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|Governorate||Al Hudaydah Governorate|
|Time zone||Yemen Standard Time (UTC+3)|
|Official name||Historic Town of Zabid|
|Criteria||ii, iv, vi|
|Designated||1993 (17th session)|
Zabid (Arabic: زبيد) (also spelled Zebid) is a town with an urban population of around 52,590 persons on Yemen's western coastal plain. The town, named after Wadi Zabid, the wadi (or valley) to its south, is one of the oldest towns in Yemen. It was the capital of Yemen from the 13th to the 15th century and a center of the Arab and Muslim world due in large part to its famed University of Zabid and being a center of Islamic education. It was the capital of the Ziyadid dynasty from 819–1018 and the Najahid dynasty from 1022–1158. Today, however, it is at the intellectual and economic margins of modern Yemen.
Threats to Zabid
In 2000, Zabid was listed on the List of World Heritage in Danger; the listing was made on the behest of the Yemeni government due to a state of poor upkeep and conservation. According to a UNESCO report, roughly "40% of the city's houses have been replaced by concrete buildings, and other houses and the ancient souk are in a deteriorating state. If the city has not begun preservation of its cultural heritage within two years of its inscription as a UNESCO World Heritage Site, it faces possible loss of this vaunted status.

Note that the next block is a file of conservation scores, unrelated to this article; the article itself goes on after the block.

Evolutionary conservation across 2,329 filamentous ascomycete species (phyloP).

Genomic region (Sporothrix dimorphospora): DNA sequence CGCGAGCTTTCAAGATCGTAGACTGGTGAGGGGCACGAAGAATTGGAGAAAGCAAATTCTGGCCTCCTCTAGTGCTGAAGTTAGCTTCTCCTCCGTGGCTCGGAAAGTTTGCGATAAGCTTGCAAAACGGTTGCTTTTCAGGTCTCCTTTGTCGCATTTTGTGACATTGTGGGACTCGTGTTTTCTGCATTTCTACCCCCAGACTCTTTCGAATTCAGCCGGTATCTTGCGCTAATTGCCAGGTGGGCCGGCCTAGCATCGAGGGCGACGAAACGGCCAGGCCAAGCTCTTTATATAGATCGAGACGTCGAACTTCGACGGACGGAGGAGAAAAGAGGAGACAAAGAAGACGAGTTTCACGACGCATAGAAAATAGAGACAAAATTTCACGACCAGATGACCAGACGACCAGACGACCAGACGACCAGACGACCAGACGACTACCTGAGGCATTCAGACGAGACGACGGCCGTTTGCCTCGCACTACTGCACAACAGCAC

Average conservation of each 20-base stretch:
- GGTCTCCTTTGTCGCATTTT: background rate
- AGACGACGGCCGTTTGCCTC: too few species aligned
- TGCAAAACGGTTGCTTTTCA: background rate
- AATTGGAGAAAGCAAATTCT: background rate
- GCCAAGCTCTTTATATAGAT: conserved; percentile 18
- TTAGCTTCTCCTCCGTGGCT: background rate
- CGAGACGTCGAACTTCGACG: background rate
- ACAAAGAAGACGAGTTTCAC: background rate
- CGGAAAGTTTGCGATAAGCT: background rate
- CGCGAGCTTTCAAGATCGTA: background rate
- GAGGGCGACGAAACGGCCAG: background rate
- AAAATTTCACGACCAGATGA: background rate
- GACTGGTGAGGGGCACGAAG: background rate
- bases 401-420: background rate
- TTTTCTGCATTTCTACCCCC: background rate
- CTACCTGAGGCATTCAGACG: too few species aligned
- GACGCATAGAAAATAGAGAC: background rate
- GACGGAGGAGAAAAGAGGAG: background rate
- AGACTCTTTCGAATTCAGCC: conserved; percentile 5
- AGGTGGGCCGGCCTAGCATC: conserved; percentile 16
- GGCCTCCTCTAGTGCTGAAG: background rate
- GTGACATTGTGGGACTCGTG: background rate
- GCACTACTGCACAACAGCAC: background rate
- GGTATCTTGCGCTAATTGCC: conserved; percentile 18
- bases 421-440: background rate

As of 1920, Zabīd was one of two places in Arabia growing indigo. Zabīd also grows and produces cotton. The British cite tribal disputes as dampening the economy in Zabīd during the early 20th century.
- population of Zabid
- "Najahid Dynasty." Encyclopædia Britannica Online, 14 April 2006.
- Eickelman, Dale F. "The Middle East and Central Asia." (Prentice Hall, Upper Saddle River: 2002)
- UNESCO World Heritage Site in Danger 2000: Historic Town of Zabid
- Ahmad al-Aghbari and Mohammad al-Ulofi (February 15, 2009). "Is Yemen Able to Keep Zabid Listed in World Heritage?". Saba News.<templatestyles src="Module:Citation/CS1/styles.css"></templatestyles>
- Prothero, G.W. (1920). Arabia. London: H.M. Stationery Office. p. 85.<templatestyles src="Module:Citation/CS1/styles.css"></templatestyles>
- Prothero, G.W. (1920). Arabia. London: H.M. Stationery Office. p. 103.<templatestyles src="Module:Citation/CS1/styles.css"></templatestyles>
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